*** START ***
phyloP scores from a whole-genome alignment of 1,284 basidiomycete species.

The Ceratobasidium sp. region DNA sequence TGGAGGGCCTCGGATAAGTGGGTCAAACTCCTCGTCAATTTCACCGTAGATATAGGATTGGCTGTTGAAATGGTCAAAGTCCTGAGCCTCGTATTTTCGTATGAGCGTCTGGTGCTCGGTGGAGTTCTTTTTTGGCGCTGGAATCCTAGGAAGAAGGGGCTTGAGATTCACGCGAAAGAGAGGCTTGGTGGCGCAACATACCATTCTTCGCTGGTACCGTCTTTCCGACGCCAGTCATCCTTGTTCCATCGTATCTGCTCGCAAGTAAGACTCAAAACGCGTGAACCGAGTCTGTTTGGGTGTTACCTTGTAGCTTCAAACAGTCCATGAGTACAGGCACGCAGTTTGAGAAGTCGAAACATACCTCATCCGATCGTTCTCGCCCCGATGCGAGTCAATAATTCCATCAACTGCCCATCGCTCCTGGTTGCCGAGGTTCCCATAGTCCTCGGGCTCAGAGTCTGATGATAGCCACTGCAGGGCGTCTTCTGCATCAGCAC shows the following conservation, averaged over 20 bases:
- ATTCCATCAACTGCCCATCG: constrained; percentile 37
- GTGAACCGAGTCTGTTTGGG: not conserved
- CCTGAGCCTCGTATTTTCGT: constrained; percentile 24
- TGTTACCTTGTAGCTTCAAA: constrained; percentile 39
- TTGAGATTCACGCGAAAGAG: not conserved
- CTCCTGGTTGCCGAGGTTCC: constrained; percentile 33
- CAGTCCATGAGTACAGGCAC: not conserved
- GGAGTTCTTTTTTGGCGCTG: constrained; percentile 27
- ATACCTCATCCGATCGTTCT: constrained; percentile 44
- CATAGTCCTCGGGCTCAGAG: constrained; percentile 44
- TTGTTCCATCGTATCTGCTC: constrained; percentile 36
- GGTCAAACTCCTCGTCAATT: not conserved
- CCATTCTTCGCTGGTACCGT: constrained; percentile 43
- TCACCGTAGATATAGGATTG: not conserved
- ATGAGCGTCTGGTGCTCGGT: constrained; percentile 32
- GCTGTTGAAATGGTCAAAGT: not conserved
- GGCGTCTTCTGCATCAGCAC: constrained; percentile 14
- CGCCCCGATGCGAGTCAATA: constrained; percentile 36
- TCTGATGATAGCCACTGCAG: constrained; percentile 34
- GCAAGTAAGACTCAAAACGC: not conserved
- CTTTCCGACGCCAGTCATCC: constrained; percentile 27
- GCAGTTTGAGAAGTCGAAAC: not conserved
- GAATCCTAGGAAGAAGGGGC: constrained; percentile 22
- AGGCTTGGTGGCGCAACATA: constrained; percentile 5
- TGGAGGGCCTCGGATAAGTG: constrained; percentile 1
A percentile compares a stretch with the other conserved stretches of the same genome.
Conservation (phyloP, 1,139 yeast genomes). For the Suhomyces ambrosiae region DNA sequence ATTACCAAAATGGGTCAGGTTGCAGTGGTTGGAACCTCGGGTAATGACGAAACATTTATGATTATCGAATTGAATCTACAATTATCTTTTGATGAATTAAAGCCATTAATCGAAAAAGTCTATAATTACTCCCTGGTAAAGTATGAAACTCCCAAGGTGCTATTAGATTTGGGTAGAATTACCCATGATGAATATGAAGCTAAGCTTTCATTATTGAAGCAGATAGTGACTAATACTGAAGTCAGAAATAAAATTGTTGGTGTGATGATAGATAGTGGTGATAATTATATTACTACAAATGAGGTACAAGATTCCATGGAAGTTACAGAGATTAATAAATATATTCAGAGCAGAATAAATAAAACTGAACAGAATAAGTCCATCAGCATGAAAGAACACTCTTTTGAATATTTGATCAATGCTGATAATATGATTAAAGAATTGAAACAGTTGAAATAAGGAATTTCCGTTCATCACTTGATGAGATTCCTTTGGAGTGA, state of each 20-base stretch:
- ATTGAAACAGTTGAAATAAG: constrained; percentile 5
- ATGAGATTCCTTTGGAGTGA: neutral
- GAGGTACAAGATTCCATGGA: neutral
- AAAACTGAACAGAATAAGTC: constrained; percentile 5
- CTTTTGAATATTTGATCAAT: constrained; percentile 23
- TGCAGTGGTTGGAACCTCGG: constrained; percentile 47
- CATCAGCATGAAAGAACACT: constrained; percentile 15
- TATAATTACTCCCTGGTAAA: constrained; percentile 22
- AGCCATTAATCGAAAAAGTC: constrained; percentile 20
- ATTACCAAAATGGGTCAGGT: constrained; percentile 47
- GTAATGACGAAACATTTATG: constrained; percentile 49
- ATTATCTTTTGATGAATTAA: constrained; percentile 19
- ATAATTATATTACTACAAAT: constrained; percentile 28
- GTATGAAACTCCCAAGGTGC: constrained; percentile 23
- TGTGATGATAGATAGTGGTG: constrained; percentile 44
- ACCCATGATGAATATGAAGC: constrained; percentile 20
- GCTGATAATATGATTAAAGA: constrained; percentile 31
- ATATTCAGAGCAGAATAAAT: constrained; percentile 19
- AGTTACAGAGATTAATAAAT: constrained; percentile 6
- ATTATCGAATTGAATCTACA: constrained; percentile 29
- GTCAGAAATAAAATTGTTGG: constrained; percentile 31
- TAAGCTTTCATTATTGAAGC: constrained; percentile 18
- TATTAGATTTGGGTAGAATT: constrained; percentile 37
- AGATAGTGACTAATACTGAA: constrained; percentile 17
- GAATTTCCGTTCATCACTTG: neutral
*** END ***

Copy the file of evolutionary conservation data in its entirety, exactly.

phyloP scores from a whole-genome alignment of 1,284 basidiomycete species.

The Ceratobasidium sp. region DNA sequence TGGAGGGCCTCGGATAAGTGGGTCAAACTCCTCGTCAATTTCACCGTAGATATAGGATTGGCTGTTGAAATGGTCAAAGTCCTGAGCCTCGTATTTTCGTATGAGCGTCTGGTGCTCGGTGGAGTTCTTTTTTGGCGCTGGAATCCTAGGAAGAAGGGGCTTGAGATTCACGCGAAAGAGAGGCTTGGTGGCGCAACATACCATTCTTCGCTGGTACCGTCTTTCCGACGCCAGTCATCCTTGTTCCATCGTATCTGCTCGCAAGTAAGACTCAAAACGCGTGAACCGAGTCTGTTTGGGTGTTACCTTGTAGCTTCAAACAGTCCATGAGTACAGGCACGCAGTTTGAGAAGTCGAAACATACCTCATCCGATCGTTCTCGCCCCGATGCGAGTCAATAATTCCATCAACTGCCCATCGCTCCTGGTTGCCGAGGTTCCCATAGTCCTCGGGCTCAGAGTCTGATGATAGCCACTGCAGGGCGTCTTCTGCATCAGCAC shows the following conservation, averaged over 20 bases:
- ATTCCATCAACTGCCCATCG: constrained; percentile 37
- GTGAACCGAGTCTGTTTGGG: not conserved
- CCTGAGCCTCGTATTTTCGT: constrained; percentile 24
- TGTTACCTTGTAGCTTCAAA: constrained; percentile 39
- TTGAGATTCACGCGAAAGAG: not conserved
- CTCCTGGTTGCCGAGGTTCC: constrained; percentile 33
- CAGTCCATGAGTACAGGCAC: not conserved
- GGAGTTCTTTTTTGGCGCTG: constrained; percentile 27
- ATACCTCATCCGATCGTTCT: constrained; percentile 44
- CATAGTCCTCGGGCTCAGAG: constrained; percentile 44
- TTGTTCCATCGTATCTGCTC: constrained; percentile 36
- GGTCAAACTCCTCGTCAATT: not conserved
- CCATTCTTCGCTGGTACCGT: constrained; percentile 43
- TCACCGTAGATATAGGATTG: not conserved
- ATGAGCGTCTGGTGCTCGGT: constrained; percentile 32
- GCTGTTGAAATGGTCAAAGT: not conserved
- GGCGTCTTCTGCATCAGCAC: constrained; percentile 14
- CGCCCCGATGCGAGTCAATA: constrained; percentile 36
- TCTGATGATAGCCACTGCAG: constrained; percentile 34
- GCAAGTAAGACTCAAAACGC: not conserved
- CTTTCCGACGCCAGTCATCC: constrained; percentile 27
- GCAGTTTGAGAAGTCGAAAC: not conserved
- GAATCCTAGGAAGAAGGGGC: constrained; percentile 22
- AGGCTTGGTGGCGCAACATA: constrained; percentile 5
- TGGAGGGCCTCGGATAAGTG: constrained; percentile 1
A percentile compares a stretch with the other conserved stretches of the same genome.
Conservation (phyloP, 1,139 yeast genomes). For the Suhomyces ambrosiae region DNA sequence ATTACCAAAATGGGTCAGGTTGCAGTGGTTGGAACCTCGGGTAATGACGAAACATTTATGATTATCGAATTGAATCTACAATTATCTTTTGATGAATTAAAGCCATTAATCGAAAAAGTCTATAATTACTCCCTGGTAAAGTATGAAACTCCCAAGGTGCTATTAGATTTGGGTAGAATTACCCATGATGAATATGAAGCTAAGCTTTCATTATTGAAGCAGATAGTGACTAATACTGAAGTCAGAAATAAAATTGTTGGTGTGATGATAGATAGTGGTGATAATTATATTACTACAAATGAGGTACAAGATTCCATGGAAGTTACAGAGATTAATAAATATATTCAGAGCAGAATAAATAAAACTGAACAGAATAAGTCCATCAGCATGAAAGAACACTCTTTTGAATATTTGATCAATGCTGATAATATGATTAAAGAATTGAAACAGTTGAAATAAGGAATTTCCGTTCATCACTTGATGAGATTCCTTTGGAGTGA, state of each 20-base stretch:
- ATTGAAACAGTTGAAATAAG: constrained; percentile 5
- ATGAGATTCCTTTGGAGTGA: neutral
- GAGGTACAAGATTCCATGGA: neutral
- AAAACTGAACAGAATAAGTC: constrained; percentile 5
- CTTTTGAATATTTGATCAAT: constrained; percentile 23
- TGCAGTGGTTGGAACCTCGG: constrained; percentile 47
- CATCAGCATGAAAGAACACT: constrained; percentile 15
- TATAATTACTCCCTGGTAAA: constrained; percentile 22
- AGCCATTAATCGAAAAAGTC: constrained; percentile 20
- ATTACCAAAATGGGTCAGGT: constrained; percentile 47
- GTAATGACGAAACATTTATG: constrained; percentile 49
- ATTATCTTTTGATGAATTAA: constrained; percentile 19
- ATAATTATATTACTACAAAT: constrained; percentile 28
- GTATGAAACTCCCAAGGTGC: constrained; percentile 23
- TGTGATGATAGATAGTGGTG: constrained; percentile 44
- ACCCATGATGAATATGAAGC: constrained; percentile 20
- GCTGATAATATGATTAAAGA: constrained; percentile 31
- ATATTCAGAGCAGAATAAAT: constrained; percentile 19
- AGTTACAGAGATTAATAAAT: constrained; percentile 6
- ATTATCGAATTGAATCTACA: constrained; percentile 29
- GTCAGAAATAAAATTGTTGG: constrained; percentile 31
- TAAGCTTTCATTATTGAAGC: constrained; percentile 18
- TATTAGATTTGGGTAGAATT: constrained; percentile 37
- AGATAGTGACTAATACTGAA: constrained; percentile 17
- GAATTTCCGTTCATCACTTG: neutral